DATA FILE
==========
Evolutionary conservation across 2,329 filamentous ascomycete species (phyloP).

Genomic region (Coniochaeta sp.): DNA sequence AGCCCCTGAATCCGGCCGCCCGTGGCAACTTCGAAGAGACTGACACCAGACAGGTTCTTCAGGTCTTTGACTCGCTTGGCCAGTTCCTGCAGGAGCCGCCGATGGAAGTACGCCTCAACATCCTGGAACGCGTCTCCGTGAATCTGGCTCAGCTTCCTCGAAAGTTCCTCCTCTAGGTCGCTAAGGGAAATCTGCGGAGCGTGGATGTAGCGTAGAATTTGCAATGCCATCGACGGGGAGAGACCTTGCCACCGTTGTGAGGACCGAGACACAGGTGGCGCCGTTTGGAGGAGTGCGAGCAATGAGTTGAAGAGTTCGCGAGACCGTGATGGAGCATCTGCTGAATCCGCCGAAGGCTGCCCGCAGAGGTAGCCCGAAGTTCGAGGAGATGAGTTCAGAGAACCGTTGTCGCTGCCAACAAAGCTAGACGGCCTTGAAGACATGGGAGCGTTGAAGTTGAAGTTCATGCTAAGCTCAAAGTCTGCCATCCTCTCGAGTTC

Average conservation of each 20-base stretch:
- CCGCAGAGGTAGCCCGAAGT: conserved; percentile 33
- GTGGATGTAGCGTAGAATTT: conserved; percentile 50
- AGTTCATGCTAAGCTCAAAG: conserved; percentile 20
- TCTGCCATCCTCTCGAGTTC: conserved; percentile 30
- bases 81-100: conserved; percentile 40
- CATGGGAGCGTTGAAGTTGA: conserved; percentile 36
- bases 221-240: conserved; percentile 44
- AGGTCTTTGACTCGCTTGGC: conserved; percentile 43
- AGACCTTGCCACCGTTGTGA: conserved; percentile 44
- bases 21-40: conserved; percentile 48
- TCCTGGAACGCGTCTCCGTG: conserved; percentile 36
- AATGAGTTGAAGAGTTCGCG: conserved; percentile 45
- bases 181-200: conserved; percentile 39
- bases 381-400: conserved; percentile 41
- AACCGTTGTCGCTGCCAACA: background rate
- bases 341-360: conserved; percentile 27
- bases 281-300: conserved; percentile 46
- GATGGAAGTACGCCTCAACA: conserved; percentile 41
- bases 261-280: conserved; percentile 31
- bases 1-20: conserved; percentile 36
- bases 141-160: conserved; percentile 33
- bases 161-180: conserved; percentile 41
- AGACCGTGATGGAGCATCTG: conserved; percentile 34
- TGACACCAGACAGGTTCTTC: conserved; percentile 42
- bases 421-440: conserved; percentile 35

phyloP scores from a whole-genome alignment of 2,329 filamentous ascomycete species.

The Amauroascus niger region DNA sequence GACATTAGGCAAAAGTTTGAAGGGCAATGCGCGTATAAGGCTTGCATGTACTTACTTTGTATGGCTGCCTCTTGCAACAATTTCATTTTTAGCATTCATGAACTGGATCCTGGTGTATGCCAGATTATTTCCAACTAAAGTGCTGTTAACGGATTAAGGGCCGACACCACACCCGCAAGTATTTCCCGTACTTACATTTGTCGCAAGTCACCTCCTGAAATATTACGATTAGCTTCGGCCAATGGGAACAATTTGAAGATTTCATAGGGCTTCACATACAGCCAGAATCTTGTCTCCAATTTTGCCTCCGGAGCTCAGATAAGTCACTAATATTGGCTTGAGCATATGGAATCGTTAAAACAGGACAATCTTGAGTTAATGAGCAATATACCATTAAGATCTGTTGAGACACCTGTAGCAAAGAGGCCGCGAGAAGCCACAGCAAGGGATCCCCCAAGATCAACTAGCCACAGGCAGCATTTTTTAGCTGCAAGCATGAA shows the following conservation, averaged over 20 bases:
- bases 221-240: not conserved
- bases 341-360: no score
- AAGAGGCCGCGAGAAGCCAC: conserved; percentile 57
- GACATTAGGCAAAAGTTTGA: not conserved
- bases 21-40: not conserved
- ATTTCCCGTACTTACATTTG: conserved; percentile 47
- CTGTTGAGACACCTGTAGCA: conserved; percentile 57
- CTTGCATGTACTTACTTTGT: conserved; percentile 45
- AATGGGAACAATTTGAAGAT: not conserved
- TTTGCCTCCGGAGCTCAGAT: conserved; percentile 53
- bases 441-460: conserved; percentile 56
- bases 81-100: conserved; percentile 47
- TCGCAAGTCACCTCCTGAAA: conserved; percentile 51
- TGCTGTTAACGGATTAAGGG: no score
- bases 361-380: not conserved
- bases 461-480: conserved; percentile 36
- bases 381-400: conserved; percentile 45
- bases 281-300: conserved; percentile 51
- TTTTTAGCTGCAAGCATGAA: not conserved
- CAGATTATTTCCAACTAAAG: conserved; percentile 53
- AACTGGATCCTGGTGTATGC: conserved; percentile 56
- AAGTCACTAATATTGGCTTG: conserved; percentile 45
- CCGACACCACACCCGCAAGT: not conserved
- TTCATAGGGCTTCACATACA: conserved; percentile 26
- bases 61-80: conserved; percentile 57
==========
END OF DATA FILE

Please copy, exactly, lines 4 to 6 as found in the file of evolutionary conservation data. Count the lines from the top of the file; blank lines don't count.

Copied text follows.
- CCGCAGAGGTAGCCCGAAGT: conserved; percentile 33
- GTGGATGTAGCGTAGAATTT: conserved; percentile 50
- AGTTCATGCTAAGCTCAAAG: conserved; percentile 20